with Dr. Johnson, at the Pelican Inn, Walcot, upon a question of
lexicographical etiquette. It is necessary to learn these things in
order the better to appreciate the interest of what follows.

During all this time Bladud never permitted his mind to permanently
desert his calling; he found family matters a congenial study, and he
thought of his swine a good deal, off and on. One day while baiting
them amongst the hills, he observed a cloud of steam ascending from
the valley below. Having always believed steam a modern invention,
this ancient was surprised, and when his measly charge set up a wild
squeal, rushing down a steep place into the aspiring vapour, his
astonishment ripened into dismay. As soon as he conveniently could
Bladud followed, and there he heard the saw--I mean he saw the herd
wallowing and floundering multitudinously in a hot spring, and
punctuating the silence of nature with grunts of quiet satisfaction,
as the leprosy left them and clave to the waters--to which it cleaves
yet. It is not probable the pigs went in there for a medicinal
purpose; how could they know? Any butcher will tell you that a pig,
after being assassinated, is invariably boiled to loosen the hair. By
long usage the custom of getting into hot water has become a habit
which the living pig inherits from the dead pork. (See Herbert Spencer
on "Heredity.")

Now Bladud (who is said to have studied at Athens, as most Britons of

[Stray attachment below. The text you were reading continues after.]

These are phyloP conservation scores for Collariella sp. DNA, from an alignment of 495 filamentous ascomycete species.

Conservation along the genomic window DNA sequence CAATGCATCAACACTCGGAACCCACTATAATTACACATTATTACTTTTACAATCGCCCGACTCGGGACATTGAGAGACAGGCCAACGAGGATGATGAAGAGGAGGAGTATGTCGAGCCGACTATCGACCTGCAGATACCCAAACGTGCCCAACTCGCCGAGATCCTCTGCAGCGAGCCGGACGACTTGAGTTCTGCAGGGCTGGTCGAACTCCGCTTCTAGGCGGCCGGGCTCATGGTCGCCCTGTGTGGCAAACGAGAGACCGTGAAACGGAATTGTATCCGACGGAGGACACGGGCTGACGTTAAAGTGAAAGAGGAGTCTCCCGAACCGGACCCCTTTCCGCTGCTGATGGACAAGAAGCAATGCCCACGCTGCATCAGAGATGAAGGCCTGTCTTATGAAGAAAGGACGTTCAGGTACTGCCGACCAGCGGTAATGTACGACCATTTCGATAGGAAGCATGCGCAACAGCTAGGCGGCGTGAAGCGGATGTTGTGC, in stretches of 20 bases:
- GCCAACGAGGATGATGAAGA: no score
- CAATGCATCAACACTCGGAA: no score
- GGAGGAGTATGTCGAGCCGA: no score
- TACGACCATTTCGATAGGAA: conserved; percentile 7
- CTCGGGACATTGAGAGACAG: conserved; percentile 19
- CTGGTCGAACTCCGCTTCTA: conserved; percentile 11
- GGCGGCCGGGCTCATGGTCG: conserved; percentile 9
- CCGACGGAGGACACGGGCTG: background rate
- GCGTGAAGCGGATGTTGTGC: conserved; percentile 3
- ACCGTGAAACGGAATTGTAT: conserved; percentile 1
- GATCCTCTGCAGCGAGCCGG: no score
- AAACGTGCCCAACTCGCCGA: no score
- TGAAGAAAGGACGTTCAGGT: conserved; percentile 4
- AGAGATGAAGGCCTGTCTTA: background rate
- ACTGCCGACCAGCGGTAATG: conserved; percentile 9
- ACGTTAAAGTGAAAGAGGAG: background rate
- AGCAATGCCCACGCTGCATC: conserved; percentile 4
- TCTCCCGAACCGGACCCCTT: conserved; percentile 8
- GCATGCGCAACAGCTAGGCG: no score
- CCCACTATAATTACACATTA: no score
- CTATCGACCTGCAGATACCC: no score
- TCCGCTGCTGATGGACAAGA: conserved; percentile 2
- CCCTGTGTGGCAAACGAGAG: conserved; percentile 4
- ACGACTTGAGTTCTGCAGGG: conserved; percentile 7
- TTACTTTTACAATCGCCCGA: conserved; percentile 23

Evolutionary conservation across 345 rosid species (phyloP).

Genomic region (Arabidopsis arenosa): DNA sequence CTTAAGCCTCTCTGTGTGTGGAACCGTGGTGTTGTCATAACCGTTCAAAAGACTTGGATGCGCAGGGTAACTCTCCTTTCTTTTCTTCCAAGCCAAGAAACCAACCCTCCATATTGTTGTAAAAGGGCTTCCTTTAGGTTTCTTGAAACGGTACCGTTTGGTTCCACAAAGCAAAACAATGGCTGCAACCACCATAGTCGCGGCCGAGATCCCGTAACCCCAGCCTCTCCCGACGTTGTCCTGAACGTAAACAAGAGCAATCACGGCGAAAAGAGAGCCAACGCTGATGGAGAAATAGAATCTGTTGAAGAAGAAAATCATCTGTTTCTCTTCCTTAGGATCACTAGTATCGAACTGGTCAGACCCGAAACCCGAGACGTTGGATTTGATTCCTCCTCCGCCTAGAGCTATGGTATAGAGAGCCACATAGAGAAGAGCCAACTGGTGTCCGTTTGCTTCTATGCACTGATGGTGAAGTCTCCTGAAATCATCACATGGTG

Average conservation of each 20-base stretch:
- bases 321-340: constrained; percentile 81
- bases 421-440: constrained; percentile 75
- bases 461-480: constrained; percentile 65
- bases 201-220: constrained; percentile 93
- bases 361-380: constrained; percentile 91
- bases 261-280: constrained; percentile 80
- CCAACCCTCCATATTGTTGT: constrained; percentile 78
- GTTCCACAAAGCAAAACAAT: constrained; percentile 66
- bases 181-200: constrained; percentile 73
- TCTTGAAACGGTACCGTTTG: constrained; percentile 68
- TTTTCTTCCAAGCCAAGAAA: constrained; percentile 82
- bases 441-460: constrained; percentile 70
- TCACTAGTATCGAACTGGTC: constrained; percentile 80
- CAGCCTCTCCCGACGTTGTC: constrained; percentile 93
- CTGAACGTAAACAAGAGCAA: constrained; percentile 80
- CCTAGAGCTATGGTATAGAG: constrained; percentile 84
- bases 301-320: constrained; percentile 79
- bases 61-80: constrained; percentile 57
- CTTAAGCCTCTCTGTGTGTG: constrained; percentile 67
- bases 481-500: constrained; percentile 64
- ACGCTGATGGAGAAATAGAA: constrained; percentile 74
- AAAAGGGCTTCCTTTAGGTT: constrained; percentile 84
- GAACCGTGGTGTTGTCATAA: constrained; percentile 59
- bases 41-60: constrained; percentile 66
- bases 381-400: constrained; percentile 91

his time did) was a rigid disciple of Bishop Butler; and Butler's line
of argument is this: Because a rose-bush blossoms this year, a
lamppost will blossom next year. By this ingenious logic he proves the
immortality of the human soul, which is good of him; but in so doing
he proves, also, the immortality of the souls of snakes, mosquitos,
and everything else, which is less commendable. Reasoning by analogy,
Bladud was convinced that if these waters would cure a pig, they would
cure a prince: and without waiting to see _how_ they had cured the
bacon, he waded in.

When asked the next day by Sir William Waller if he intended trying
the waters again, and if he retained his fondness for that style of
bathing, he replied, "Not any, thank you; I am quite cured!" Sir
William at once noised abroad the story of the wonderful healing, and
when it reached the king's ears, that potentate sent for Bladud to
"come home at once and succeed to the throne, just the same as if he